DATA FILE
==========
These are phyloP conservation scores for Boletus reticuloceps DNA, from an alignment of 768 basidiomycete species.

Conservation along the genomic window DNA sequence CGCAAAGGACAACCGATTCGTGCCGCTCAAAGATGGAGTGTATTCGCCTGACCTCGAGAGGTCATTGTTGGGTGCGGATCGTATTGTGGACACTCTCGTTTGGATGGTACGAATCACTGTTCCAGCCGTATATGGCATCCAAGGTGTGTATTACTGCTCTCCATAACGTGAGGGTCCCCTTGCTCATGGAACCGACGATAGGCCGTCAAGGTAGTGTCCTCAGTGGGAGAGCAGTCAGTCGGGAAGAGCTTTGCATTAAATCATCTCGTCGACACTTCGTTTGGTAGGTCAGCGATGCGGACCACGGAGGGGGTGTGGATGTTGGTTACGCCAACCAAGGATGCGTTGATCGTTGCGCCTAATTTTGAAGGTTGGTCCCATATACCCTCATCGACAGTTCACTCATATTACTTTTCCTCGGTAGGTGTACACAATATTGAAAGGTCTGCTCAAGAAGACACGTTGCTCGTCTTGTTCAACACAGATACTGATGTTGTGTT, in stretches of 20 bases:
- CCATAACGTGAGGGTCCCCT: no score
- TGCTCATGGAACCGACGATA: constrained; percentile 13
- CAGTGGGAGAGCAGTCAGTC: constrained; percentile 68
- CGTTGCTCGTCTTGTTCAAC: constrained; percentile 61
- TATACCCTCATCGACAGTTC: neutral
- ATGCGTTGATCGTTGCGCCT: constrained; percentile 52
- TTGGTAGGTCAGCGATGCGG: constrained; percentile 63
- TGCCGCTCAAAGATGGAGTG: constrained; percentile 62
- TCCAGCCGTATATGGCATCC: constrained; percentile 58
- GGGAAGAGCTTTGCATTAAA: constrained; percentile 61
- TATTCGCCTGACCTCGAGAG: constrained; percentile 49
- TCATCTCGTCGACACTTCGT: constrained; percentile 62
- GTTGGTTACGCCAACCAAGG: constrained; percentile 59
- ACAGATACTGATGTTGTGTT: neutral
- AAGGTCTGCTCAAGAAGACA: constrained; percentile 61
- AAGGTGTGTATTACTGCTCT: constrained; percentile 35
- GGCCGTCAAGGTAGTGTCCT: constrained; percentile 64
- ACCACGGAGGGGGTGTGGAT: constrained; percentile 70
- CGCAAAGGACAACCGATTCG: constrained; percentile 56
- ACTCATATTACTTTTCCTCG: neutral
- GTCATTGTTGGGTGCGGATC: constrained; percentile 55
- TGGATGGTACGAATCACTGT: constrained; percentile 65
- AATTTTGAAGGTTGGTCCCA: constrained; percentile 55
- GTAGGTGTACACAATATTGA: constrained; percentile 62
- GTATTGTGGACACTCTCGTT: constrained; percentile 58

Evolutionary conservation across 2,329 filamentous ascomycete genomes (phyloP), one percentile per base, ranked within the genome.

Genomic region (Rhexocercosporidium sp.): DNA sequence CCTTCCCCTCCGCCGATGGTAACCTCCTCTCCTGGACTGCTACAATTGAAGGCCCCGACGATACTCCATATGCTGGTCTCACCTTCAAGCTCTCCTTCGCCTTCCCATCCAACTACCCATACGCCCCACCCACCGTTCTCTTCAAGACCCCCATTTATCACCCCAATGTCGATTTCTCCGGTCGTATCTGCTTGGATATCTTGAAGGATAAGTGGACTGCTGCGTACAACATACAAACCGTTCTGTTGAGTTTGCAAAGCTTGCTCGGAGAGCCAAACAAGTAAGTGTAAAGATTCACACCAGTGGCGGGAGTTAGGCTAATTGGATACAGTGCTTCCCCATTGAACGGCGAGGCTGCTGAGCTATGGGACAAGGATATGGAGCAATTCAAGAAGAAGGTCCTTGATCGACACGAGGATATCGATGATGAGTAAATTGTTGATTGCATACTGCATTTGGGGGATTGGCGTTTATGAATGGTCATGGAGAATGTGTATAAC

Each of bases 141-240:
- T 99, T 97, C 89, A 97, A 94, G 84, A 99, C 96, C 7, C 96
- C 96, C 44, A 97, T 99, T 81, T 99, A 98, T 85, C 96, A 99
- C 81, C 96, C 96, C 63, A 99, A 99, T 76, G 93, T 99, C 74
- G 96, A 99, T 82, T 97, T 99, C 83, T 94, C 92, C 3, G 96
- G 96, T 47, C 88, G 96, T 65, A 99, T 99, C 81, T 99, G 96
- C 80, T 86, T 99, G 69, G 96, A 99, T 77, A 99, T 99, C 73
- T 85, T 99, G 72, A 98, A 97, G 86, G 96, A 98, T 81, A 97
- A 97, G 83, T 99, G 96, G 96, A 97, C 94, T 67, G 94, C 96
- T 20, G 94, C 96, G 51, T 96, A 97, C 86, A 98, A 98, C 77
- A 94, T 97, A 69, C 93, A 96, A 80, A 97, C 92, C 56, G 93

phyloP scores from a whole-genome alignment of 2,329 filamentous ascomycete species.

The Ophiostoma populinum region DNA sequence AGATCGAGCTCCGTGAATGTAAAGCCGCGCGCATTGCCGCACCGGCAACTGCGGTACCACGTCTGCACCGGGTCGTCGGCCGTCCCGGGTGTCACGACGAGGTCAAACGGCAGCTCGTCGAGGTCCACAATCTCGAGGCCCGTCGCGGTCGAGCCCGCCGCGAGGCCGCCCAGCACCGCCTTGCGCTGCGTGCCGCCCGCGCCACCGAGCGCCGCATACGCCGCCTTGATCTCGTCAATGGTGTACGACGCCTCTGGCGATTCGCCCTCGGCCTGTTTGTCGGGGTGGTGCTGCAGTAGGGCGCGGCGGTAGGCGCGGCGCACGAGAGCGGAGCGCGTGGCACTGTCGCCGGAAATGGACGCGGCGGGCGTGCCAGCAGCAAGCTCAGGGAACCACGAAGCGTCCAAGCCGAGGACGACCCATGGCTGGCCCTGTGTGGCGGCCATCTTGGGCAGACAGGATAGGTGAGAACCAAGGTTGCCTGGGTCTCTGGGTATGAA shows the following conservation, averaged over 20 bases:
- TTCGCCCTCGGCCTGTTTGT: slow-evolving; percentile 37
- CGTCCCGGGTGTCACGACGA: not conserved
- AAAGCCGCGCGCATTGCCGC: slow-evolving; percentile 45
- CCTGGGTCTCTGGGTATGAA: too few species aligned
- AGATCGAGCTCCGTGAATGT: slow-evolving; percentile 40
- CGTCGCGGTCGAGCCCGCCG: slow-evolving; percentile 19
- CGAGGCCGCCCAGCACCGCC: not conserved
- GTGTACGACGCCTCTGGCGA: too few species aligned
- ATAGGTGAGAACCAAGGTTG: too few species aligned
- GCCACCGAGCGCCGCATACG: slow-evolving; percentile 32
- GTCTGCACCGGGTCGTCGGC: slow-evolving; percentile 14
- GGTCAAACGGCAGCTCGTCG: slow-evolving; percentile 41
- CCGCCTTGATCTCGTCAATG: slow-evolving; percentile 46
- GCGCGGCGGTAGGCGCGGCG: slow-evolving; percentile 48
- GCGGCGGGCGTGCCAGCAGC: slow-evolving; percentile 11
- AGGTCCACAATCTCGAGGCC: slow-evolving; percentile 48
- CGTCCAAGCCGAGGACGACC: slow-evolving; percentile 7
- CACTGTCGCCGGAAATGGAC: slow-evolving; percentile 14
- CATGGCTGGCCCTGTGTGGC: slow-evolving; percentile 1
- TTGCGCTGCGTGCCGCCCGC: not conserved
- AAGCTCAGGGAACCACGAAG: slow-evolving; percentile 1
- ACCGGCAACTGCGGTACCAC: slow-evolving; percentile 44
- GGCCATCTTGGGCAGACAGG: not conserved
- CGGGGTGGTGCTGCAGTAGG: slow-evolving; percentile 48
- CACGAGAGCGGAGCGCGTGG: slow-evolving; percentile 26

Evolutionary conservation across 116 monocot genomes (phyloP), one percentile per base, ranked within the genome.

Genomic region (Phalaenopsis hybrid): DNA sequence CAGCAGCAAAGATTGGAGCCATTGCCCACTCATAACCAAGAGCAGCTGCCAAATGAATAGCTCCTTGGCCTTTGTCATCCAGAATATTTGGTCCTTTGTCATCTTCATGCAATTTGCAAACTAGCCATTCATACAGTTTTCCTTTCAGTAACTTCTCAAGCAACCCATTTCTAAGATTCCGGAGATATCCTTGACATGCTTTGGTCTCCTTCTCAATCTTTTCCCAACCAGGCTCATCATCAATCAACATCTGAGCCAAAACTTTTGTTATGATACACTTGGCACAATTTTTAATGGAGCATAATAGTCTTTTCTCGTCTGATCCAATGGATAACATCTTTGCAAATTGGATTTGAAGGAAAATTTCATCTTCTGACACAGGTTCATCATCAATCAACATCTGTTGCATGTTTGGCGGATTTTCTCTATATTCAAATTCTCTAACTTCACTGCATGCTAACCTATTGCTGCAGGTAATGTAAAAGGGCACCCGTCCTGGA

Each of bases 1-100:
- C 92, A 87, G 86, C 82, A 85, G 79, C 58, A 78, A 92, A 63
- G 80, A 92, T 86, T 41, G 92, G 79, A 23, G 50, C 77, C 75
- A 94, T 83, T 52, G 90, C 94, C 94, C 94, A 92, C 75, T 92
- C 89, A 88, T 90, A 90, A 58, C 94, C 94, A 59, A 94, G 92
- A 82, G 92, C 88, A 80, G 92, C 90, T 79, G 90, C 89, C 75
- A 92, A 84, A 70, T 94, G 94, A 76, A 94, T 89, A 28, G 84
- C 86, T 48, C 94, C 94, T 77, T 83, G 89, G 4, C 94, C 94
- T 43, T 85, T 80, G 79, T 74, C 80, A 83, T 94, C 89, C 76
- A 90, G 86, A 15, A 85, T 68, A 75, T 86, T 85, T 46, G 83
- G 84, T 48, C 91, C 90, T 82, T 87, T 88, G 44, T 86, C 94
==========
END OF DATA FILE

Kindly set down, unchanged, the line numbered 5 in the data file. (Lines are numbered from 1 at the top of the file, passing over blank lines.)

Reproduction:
- CAGTGGGAGAGCAGTCAGTC: constrained; percentile 68